Root For the Bird

The Shallows has to overcome its premise, previously edited to some perfection in the low budget 2003 shark flick Open Water. Shallows will decorate its lonesome killer fish/survivalist movie with some gloss and sharp cinematography; it looks gorgeous. Also, Blake Lively’s rather intense performance creates some credible tension before the film succumbs to numbing theatrics.

Credit to Anthony Jaswinski’s script for adequately pushing exposition in a sensible way. Blake Lively’s isolation requires a threadbare drip of information at the outset before setting her in the water to surf, set to be attacked and deserted as a shark swims near. Once pieces are in place, with scenery and situational awareness established for viewers, the toothy carnivore can make its move. Lively is left bleeding and stranded, sharing her thoughts with a flightless, wounded seagull. The bird takes shared refuge on the same rock formation. That seagull deserves an award too, convincingly staying in place for the duration of this quickie 80-minute feature.


While Blakey’s Nancy considers the circumstances, The Shallows has momentum. Convincing danger sits just out of camera view and hopelessness seeps in. An established med student background grants Shallows narrative leeway to keep Nancy healthy – significant blood loss occurs due to the shark’s bite. When silent, alone, and empty, Shallows is admirable. It’s the best of “single location” thrillers (e.g, Phone Booth, 2010’s ski lift horror Frozen) desperate and enthralling in a bid for survival.

When silent, alone, and empty, Shallows performs admirably.

Maybe it’s modern audience expectations, or decades of ever cornier shark movies that catches The Shallows in the wrong. Midway through, an ill-advised and implausibly gory death plays from a place of awkward comedy. Additional victims come later in a film better served by tension than exploitation. While such secluded screenwriting needs filler, The Shallows’ cheaply stimulating action never capitalizes in terms of flow. It’s bloodshed because contemporary viewers may consider the iconic restraint of Jaws dull.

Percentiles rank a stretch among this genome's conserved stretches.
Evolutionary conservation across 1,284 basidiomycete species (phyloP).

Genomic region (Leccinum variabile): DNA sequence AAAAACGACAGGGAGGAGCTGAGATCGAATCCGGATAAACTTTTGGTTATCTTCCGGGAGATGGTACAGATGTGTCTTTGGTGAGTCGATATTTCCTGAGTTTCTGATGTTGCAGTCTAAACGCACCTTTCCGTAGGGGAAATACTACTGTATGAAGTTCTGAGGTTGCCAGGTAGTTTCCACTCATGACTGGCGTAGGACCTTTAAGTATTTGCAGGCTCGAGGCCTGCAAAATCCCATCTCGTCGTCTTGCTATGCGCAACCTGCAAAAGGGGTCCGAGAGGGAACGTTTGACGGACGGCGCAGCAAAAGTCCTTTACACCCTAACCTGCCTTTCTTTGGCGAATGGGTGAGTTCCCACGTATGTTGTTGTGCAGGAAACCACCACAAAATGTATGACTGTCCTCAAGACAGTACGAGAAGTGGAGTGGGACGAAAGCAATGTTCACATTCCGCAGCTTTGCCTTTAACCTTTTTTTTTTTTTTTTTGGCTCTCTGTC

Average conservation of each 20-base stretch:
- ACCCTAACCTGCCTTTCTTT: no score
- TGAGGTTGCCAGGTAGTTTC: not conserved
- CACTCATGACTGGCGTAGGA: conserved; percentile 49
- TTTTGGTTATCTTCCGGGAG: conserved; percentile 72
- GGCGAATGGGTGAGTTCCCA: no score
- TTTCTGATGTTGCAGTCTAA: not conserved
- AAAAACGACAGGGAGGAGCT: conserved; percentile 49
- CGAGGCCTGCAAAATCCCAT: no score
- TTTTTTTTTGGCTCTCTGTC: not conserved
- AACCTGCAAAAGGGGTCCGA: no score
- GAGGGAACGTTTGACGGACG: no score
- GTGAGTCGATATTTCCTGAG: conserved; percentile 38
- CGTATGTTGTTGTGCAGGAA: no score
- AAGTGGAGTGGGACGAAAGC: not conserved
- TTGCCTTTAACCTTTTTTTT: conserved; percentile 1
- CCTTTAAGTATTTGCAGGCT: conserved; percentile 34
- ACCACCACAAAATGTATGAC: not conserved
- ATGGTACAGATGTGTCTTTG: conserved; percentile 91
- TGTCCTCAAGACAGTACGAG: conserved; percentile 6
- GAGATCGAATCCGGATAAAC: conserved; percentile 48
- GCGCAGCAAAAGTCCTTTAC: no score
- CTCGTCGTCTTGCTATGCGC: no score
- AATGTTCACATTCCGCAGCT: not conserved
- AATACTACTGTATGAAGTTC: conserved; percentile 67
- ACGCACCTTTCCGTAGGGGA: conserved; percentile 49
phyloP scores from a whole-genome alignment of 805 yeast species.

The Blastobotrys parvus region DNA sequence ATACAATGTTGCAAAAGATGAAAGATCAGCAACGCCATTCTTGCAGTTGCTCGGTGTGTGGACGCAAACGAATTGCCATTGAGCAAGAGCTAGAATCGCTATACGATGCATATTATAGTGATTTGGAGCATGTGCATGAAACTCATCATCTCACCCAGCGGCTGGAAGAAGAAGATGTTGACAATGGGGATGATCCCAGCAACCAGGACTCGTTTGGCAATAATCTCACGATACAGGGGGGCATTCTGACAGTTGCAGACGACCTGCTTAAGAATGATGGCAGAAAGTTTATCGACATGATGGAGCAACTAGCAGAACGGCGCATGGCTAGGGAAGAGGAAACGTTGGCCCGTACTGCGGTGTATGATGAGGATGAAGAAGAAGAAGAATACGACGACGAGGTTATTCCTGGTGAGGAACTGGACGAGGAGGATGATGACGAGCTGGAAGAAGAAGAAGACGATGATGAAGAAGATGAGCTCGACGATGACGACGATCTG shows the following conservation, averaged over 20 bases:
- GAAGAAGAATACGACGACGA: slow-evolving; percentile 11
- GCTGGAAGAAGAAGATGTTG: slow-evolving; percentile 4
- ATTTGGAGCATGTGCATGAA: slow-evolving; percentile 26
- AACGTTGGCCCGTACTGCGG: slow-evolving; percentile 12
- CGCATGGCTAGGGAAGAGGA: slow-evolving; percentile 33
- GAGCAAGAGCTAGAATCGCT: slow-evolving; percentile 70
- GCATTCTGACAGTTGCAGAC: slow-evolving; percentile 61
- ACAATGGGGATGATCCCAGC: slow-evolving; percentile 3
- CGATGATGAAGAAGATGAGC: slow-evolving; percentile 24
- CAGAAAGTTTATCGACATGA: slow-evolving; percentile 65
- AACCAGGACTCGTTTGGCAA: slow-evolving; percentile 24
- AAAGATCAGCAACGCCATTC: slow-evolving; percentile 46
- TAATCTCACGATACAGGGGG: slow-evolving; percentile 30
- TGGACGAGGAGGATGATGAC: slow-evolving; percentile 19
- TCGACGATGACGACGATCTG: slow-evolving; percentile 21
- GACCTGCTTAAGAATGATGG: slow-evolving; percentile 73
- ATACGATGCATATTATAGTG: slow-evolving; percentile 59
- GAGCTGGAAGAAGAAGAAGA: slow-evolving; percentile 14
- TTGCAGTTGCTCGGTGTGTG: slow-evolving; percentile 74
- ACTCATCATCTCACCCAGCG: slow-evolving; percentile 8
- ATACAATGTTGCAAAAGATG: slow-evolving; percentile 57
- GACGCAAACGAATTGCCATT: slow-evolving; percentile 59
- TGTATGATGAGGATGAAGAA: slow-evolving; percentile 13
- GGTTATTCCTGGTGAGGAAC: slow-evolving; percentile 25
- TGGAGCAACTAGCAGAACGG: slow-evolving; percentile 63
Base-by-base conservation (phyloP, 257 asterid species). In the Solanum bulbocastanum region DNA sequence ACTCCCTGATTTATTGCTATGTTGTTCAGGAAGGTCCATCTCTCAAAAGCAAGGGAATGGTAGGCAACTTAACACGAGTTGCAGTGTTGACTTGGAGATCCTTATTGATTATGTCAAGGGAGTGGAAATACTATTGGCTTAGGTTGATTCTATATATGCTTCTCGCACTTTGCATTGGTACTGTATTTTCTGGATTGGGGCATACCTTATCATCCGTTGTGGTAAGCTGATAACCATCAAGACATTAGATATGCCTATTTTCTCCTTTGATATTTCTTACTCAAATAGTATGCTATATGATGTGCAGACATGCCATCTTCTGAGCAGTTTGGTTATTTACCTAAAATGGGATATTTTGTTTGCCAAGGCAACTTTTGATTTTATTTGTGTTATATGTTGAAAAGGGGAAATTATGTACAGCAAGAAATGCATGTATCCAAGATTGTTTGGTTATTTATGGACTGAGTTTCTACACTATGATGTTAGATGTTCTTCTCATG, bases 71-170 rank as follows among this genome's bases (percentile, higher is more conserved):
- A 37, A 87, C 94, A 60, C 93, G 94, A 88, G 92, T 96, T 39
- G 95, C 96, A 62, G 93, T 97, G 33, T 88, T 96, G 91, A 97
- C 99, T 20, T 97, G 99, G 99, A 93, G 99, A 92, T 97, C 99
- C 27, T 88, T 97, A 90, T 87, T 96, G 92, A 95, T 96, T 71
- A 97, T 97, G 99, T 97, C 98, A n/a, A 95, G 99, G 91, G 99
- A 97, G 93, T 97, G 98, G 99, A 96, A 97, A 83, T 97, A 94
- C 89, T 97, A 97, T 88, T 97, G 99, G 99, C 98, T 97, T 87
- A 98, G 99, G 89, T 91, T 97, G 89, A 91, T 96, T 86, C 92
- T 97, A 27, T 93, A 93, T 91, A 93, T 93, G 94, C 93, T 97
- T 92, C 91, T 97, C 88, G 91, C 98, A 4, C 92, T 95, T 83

This leads into a busy finish, concerned with prettying up visuals and casting Nancy as a hardcore shark hunting heroine. By the time the shark catches fire, Shallows’ credibility has passed. Special effects take over and typical great white behavior ceases to be typical in a feeding frenzy of sloppily composed action. Patient as Shallows is during the opening act, final moments fail the admirable set-up.

In its opening scene, Nancy thumbs through Instagram photos, shoving pictures of her past into the face of her driver. He stops her, asking Nancy to look at the life all around – they’re in gorgeous Australian country, after all. It’s Shallows at its peak texture. Given the events to come, those could be her final moments to appreciate things, a small but catching commentary. How appropriate then when stuffed in a theater with people still locked to their social media feeds, phones glowing and flickering as Shallows plays on the big screen. Those people missed the best Shallows had to offer, but by the end, they didn’t miss much.

The Shallows
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Blake Lively gives a superlative performance in The Shallows, and while effective, the movie loses its way in the search for bloodshed.

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